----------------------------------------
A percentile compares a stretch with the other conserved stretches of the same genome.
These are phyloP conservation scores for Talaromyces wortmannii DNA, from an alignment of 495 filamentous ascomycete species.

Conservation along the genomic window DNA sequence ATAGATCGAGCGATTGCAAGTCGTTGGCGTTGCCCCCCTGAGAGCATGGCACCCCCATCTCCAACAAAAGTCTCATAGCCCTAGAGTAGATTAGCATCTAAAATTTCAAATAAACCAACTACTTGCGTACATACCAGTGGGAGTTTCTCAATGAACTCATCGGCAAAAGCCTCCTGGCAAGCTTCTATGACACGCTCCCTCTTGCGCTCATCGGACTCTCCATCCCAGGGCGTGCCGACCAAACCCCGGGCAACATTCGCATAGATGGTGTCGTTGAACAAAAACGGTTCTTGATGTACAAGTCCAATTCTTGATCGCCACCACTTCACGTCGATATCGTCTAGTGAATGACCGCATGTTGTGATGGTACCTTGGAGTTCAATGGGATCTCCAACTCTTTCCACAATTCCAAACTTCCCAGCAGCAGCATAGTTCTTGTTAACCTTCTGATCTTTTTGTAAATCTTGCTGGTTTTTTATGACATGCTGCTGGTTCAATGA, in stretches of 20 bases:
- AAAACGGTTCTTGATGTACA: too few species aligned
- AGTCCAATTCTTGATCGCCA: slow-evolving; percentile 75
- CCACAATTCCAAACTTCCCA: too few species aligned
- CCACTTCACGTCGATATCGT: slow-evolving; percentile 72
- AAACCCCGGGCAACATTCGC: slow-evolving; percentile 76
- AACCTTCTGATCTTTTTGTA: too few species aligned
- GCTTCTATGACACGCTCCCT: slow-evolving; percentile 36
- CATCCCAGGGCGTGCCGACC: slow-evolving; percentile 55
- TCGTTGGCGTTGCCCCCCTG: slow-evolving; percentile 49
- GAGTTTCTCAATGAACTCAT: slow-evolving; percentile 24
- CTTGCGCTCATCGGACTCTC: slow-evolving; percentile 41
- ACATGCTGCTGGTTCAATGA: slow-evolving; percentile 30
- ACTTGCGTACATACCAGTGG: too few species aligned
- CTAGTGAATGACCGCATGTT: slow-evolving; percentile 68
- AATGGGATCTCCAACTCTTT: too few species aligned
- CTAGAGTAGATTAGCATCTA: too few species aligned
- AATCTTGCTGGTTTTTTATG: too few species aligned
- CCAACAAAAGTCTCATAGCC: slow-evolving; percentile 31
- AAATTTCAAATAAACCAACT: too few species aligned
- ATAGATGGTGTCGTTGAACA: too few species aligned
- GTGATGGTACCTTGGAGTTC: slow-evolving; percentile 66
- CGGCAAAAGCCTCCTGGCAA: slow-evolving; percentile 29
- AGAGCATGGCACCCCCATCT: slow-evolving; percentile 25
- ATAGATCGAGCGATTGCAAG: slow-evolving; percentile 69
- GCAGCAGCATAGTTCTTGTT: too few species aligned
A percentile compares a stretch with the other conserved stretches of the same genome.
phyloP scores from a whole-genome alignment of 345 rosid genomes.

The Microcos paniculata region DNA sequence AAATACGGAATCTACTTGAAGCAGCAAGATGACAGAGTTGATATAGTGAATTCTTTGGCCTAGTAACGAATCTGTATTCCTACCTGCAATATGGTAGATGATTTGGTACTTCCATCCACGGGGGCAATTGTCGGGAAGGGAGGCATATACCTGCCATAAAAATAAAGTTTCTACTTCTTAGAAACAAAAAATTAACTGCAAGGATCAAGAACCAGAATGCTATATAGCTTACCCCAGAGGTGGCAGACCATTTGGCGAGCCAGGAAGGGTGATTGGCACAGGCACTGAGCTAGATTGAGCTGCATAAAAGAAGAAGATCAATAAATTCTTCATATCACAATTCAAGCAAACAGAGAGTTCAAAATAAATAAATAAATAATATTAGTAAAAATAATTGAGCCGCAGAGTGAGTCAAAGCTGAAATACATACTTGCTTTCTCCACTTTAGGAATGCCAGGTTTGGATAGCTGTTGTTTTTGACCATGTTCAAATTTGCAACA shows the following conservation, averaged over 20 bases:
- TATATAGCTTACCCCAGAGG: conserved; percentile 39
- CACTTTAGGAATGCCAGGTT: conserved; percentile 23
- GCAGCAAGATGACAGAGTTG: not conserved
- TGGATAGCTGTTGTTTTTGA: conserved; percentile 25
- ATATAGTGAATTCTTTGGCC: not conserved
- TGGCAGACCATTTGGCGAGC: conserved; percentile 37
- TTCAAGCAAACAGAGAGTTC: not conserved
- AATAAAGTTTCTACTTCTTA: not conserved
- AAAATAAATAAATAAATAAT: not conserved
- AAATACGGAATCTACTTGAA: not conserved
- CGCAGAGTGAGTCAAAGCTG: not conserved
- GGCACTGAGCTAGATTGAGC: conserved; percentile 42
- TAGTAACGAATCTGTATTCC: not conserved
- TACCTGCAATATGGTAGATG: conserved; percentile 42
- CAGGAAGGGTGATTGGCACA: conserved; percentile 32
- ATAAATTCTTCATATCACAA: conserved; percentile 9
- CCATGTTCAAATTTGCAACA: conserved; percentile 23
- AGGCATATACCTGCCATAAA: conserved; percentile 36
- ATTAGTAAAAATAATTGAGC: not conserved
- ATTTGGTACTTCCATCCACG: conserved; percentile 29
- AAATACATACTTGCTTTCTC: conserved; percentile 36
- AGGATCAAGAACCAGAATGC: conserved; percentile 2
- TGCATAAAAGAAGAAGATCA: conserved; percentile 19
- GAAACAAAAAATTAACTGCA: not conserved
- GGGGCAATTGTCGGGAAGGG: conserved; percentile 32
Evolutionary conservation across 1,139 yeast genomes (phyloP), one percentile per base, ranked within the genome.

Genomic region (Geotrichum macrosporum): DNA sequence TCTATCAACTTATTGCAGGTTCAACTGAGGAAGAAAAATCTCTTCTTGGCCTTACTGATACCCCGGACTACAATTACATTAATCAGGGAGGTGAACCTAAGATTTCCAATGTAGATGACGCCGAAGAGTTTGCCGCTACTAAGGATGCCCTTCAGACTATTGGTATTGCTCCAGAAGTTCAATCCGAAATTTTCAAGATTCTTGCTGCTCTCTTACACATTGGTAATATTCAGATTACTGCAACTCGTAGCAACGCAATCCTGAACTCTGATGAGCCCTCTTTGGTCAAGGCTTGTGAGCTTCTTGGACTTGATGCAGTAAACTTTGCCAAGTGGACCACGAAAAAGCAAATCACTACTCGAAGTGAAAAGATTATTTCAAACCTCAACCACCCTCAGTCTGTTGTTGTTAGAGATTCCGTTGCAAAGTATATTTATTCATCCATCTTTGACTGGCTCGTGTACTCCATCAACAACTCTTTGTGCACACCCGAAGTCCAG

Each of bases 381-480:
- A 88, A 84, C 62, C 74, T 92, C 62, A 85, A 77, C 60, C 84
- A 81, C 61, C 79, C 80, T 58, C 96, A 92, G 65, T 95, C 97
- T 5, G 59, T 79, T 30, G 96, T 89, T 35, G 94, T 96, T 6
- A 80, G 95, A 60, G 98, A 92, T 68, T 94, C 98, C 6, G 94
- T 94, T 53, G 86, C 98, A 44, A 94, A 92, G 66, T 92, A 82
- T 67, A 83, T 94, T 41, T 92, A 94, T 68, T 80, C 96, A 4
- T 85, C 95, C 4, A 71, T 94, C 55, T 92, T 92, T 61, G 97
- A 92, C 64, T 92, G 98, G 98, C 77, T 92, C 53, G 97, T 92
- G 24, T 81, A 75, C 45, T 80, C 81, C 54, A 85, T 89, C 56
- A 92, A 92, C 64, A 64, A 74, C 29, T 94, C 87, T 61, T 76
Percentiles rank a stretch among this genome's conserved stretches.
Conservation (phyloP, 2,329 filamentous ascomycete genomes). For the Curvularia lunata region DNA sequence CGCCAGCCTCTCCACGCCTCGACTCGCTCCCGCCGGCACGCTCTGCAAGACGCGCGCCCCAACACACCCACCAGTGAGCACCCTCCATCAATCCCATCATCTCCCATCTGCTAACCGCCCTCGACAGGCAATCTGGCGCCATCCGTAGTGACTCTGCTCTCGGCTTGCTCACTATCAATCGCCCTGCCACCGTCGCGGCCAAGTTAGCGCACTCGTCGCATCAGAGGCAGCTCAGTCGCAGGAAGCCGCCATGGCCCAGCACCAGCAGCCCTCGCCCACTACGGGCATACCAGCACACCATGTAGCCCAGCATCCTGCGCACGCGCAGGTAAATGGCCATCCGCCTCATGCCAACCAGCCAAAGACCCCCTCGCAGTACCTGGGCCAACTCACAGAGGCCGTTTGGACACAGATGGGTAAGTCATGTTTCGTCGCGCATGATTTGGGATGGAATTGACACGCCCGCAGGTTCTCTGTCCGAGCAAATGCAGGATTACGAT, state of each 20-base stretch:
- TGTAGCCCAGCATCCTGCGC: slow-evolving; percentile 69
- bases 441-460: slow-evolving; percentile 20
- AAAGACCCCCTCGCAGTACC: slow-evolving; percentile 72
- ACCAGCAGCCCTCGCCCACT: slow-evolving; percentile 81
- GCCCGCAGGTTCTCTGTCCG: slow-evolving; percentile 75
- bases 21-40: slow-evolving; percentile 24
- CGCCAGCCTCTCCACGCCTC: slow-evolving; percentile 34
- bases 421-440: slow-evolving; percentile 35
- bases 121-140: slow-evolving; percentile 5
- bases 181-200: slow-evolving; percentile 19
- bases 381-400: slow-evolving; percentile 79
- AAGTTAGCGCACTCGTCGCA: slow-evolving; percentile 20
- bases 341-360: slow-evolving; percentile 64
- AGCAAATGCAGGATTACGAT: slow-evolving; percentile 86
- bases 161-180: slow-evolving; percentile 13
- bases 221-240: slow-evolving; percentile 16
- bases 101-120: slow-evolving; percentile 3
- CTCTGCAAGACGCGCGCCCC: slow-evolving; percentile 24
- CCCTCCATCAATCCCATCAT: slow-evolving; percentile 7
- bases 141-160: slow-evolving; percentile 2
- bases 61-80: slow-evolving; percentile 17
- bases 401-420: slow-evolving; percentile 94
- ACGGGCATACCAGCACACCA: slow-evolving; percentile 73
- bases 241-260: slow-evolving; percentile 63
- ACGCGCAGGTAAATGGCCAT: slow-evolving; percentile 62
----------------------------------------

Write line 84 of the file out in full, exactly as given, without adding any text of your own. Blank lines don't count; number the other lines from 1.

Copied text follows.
- bases 341-360: slow-evolving; percentile 64